It took years for Jazams in downtown Princeton to get a handle on when their business was needed and when it wasn't. Now, the independent toy shop in Palmer Square essentially has customer activity down to a science and knows when and for how long to keep the doors open.

Kenneth Sponsler, ThinkStock
Kenneth Sponsler, ThinkStock

Unfortunately, many small-time shops in New Jersey's downtown districts aren't so lucky. They've been battling with the same question for ages: should we stay open later?

Closing at 6 p.m. could upset potential customers, but there may also not be enough of those potential customers to justify the extra hours. After all, money is going out the door each second the lights are still on and the air conditioner is still running.

Joanne Farrugia, co-owner of Jazams, said it takes patience to adjust hours and hope for a spike in business.

"I would say, as a business owner, you have to give it a year," she said. "(Customers) don't come until you change their habits because they don't know you're open, and that takes a year."

Nearly 20 years ago, Jazams was open every day of the year until 9 p.m. The owners gradually got the hint that their services weren't needed so late seven days a week. Now, Jazams closes at 5 p.m. on Sundays and 6 p.m. on Mondays. After the holiday season, the store will remain open until 9 p.m. only on Thursdays, Fridays and Saturdays.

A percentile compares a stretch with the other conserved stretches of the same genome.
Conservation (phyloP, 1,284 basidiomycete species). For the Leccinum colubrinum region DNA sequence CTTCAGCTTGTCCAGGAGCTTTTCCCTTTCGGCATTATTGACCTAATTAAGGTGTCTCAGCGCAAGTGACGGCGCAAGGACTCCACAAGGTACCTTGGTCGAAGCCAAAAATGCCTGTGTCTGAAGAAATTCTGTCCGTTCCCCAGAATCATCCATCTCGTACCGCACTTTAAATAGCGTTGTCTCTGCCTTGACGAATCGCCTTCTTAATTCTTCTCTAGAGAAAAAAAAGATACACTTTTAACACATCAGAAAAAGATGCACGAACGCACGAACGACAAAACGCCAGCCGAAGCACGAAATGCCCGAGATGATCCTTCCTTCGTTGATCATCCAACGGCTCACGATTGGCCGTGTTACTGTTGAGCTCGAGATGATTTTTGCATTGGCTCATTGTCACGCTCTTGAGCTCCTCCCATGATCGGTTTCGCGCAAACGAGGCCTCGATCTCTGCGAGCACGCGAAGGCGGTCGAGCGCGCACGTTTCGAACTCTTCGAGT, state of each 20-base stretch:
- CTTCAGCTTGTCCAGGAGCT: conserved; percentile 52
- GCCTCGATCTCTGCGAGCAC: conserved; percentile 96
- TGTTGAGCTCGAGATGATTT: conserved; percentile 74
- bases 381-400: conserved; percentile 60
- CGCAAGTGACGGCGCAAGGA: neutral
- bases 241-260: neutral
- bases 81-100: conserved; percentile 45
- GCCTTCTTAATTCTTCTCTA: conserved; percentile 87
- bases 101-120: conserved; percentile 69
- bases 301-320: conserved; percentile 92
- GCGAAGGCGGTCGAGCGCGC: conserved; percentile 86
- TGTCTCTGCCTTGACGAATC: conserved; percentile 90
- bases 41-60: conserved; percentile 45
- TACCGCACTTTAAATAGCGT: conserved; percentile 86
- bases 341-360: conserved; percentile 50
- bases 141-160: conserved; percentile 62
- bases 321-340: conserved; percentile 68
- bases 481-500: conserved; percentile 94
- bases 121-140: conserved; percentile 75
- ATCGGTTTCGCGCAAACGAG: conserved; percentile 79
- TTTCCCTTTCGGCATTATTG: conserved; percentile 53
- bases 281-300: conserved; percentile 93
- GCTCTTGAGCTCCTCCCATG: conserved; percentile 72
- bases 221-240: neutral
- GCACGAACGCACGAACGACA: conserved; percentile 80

Michele Siekerka, president of the New Jersey Business & Industry Association, said downtown boutique shops are faced with a "chicken or the egg" scenario. Is the demand there, and that's why you remain open, or do you extend hours, and that's what attracts the customers?

But, she said, these businesses won't learn unless they try.

"I think you need the right campaign, and I think you have to be able to deliver it and execute it and maybe take a chance and see what happens," Siekerka said. "And then learn from that, maybe recalibrate and try again."

Siekerka pointed to safety as an added obstacle in the downtown districts of urban cities such as Newark and Trenton. Fewer people are likely to stay downtown in the later hours if their safety isn't guaranteed.

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